The Mitzvah of purchasing a letter in a Sefer Torah
(Likkutei Sichos Nitzavim Vol. 24 Sicha 2)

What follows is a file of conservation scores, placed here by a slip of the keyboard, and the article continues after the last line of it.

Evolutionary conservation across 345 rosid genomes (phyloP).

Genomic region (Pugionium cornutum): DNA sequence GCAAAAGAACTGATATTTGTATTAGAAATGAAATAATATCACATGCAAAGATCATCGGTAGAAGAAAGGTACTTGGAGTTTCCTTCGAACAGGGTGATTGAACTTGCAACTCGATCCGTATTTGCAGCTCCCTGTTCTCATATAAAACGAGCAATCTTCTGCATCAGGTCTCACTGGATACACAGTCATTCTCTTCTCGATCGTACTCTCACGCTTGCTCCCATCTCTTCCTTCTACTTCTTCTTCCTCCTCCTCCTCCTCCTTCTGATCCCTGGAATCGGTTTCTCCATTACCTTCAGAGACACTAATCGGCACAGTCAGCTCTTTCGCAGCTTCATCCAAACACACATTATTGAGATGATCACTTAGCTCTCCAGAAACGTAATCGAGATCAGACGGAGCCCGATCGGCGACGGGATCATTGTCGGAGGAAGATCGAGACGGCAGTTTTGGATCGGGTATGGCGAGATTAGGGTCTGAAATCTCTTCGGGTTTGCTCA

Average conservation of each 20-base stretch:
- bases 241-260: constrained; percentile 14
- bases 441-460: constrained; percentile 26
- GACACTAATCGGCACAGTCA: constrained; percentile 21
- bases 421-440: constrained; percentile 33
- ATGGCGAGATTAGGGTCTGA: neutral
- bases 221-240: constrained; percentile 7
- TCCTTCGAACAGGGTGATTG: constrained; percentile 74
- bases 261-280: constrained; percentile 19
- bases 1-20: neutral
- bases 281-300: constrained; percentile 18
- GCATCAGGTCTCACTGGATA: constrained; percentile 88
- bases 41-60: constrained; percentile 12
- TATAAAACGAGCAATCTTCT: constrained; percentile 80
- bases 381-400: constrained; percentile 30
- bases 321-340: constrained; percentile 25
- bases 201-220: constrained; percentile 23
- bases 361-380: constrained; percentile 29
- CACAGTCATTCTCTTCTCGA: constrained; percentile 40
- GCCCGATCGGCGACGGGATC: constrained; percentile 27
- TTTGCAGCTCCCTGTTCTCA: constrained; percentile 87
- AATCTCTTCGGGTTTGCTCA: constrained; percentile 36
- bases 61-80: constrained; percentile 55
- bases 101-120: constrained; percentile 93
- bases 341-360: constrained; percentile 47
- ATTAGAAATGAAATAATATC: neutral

Parshas Vayeilech is the shortest Parsha in the Torah, containing only 30 verses. Nonetheless, it includes a most important Mitzvah that is listed as part of the 613 commands which is the Mitzvah of writing a Sefer Torah. We learn from this command that every [male] Jew is obligated to write for himself a Torah scroll. This command was given on the last day of Moshe’s life, on the seventh day of Adar, and was instructed to be fulfilled by the Jewish people prior to entering the land of Israel. The Rebbe begins this talk with questioning as to how the 600,000 Jewish men in the desert fulfilled the above command, of which we find no record of its fulfillment. In an attempt to answer this question, the Rebbe introduces the words of the Midrash that on the day of Moshe’s death, he wrote 13 Torah scrolls. The Rebbe asks as to how it was possible for him to write 13 scrolls in a single day and concludes that in truth, he simply completed the 13 scrolls on this day, as they were written throughout the 40 year stay in the desert. The Rebbe tries using the above explanation to also answer how all the Jewish people wrote their own Torah scrolls, but rejects it from the record. In search for an answer, the Rebbe furthermore asks as to why also today we do not see this commandment being fulfilled by the individual, including not even by the greatly righteous and scholarly individuals of current and previous generations. The Rebbe delves into the possible reasons behind this seeming disregard of the command, and gives an alternative option of how today this command is considered to be fulfilled outside of its literal sense, simply through purchasing Torah books. While in other talks in previous years, this was indeed the approach that the Rebbe adapted in answer to the above query, in this talk the Rebbe delves deeper into the inquiry and rejects this as being a fully acceptable answer. In answer to the query, the Rebbe novelizes that in truth every individual Jew fulfills this command through the writing, purchase, editing, and receiving of an Aliyah by the community Torah scroll. In this talk, the Rebbe solves an anomaly that has puzzled great sages of many generations, and becomes a defendant of the Jewish people before G-d, telling G-d that according to His laws, His Mitzvah of writing a personal Torah scroll has not been abandoned, and is fulfilled by every single member of the community. Through this explanation, the Rebbe explains how it was possible for all the Jewish people to fulfill the command of writing a personal Torah scroll before entering Eretz Yisrael only one month later. Of the great novelties of this talk, is that through purchasing a letter in a Sefer Torah one can fulfill this biblical obligation in its most literal sense. This, amongst other reasons, served to propagate the Rebbe’s global campaign that every child and every Jew should have a letter in a Torah scroll.